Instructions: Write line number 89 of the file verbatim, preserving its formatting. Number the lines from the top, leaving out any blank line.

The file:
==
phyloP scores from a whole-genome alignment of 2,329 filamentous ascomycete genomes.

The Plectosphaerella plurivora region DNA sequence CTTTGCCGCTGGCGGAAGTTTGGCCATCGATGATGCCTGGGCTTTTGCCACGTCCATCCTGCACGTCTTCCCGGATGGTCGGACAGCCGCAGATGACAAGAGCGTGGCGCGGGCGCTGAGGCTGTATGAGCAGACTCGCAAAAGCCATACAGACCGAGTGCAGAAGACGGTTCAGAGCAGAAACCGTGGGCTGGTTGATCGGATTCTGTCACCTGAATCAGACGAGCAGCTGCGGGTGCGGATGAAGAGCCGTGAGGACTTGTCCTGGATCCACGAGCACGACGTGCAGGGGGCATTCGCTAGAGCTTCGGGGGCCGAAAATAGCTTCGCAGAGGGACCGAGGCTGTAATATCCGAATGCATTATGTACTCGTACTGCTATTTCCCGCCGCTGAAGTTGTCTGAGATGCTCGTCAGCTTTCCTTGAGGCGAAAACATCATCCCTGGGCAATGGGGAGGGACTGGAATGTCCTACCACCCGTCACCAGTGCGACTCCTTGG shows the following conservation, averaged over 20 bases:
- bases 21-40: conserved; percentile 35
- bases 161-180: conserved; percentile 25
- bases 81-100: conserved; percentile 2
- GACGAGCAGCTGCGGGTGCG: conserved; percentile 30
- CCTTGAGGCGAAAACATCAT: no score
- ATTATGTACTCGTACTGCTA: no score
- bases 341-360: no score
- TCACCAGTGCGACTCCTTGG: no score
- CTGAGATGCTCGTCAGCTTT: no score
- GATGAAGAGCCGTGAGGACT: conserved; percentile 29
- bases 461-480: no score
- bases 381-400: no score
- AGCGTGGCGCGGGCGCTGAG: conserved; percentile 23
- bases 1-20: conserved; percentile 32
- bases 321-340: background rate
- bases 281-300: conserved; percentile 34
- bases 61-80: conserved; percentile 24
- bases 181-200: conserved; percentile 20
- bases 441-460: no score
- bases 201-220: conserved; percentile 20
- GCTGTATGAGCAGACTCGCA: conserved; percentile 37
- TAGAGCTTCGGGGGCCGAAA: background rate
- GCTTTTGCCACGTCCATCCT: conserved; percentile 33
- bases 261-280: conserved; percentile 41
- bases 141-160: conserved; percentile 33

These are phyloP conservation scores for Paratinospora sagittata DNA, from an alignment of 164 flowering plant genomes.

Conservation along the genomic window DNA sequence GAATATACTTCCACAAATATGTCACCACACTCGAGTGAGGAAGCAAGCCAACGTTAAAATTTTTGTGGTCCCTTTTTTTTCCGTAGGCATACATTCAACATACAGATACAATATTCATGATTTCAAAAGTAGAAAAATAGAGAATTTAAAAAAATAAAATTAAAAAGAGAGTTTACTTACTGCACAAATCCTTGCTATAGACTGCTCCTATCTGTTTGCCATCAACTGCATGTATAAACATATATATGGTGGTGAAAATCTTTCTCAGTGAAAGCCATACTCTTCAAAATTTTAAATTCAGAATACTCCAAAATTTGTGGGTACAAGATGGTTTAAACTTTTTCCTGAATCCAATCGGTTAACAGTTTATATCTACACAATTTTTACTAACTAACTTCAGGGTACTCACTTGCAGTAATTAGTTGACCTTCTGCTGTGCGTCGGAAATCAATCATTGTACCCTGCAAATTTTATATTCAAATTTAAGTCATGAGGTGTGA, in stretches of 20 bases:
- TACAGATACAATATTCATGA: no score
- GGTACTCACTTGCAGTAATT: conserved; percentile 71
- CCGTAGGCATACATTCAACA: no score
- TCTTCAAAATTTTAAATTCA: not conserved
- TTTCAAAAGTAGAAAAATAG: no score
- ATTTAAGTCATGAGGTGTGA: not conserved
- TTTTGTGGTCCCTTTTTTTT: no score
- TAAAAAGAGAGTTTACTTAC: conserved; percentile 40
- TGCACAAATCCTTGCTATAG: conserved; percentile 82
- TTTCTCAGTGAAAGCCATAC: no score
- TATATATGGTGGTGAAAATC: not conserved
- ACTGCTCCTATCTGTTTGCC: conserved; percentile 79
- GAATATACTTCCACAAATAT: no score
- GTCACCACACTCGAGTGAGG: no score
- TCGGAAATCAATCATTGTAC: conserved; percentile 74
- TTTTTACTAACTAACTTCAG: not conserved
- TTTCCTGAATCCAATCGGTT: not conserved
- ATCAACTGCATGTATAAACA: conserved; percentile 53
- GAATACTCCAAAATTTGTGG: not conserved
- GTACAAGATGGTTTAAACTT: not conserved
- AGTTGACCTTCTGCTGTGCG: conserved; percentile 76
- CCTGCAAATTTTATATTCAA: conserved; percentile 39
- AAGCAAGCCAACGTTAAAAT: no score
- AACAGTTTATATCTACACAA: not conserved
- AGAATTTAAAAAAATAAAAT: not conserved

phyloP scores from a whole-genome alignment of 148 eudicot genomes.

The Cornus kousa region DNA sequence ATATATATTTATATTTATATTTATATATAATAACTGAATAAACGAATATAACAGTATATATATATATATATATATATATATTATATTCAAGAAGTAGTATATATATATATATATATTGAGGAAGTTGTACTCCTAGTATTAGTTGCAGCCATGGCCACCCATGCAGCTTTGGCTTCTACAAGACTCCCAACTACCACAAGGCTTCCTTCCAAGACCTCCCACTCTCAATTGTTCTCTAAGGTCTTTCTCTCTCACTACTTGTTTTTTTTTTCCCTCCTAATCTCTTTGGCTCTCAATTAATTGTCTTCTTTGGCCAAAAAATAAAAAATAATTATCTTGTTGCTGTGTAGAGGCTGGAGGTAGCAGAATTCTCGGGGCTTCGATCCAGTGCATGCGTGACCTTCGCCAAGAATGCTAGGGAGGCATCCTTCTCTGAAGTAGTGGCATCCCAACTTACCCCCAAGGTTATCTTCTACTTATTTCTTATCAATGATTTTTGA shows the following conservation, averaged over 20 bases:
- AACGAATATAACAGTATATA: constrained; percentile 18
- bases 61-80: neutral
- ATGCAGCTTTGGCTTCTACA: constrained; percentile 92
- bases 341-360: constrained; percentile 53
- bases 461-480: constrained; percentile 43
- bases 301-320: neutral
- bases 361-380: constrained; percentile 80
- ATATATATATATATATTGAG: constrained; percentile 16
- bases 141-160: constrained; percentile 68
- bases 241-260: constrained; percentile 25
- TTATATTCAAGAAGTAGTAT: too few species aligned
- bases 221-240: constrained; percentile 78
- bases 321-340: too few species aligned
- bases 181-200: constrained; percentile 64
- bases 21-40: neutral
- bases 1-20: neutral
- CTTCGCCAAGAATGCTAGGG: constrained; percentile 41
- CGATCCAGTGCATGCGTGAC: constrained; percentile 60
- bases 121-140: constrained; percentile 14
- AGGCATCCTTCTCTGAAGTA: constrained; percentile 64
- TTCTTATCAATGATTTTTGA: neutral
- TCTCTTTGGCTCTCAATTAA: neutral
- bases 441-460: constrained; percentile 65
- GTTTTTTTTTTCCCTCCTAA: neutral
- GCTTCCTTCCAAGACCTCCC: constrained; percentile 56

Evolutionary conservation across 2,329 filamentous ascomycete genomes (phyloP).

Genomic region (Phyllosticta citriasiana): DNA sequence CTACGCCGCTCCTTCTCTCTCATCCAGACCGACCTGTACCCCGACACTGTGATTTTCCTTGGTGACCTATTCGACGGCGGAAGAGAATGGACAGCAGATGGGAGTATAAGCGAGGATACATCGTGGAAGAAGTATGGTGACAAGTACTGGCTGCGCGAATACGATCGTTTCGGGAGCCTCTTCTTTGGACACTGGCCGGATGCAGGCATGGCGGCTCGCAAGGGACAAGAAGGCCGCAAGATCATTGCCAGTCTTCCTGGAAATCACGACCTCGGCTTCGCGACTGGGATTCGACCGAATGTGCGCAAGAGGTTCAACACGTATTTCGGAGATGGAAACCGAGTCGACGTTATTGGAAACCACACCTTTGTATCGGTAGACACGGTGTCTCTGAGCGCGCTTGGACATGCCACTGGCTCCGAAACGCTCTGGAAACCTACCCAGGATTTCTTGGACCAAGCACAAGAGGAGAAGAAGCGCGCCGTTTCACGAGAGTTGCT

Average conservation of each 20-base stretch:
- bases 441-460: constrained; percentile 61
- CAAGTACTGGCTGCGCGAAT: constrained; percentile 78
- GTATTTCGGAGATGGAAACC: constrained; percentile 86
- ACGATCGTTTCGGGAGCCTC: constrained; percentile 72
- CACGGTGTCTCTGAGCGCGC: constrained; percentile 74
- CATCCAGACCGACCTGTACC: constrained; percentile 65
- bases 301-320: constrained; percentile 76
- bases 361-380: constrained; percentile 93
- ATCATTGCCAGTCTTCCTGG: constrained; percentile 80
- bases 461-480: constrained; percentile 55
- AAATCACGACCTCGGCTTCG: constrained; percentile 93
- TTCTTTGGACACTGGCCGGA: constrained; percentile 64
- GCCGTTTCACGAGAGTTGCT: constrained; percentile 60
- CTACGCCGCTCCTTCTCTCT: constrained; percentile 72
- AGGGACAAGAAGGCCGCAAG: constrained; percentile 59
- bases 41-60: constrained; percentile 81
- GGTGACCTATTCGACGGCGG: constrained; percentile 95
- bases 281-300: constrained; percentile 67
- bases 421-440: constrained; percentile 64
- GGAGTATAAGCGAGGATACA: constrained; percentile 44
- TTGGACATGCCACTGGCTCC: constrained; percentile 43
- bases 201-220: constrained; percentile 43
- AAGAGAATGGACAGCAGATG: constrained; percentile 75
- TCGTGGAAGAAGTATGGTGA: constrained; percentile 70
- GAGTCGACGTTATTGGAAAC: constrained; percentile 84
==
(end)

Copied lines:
- CACGGTGTCTCTGAGCGCGC: constrained; percentile 74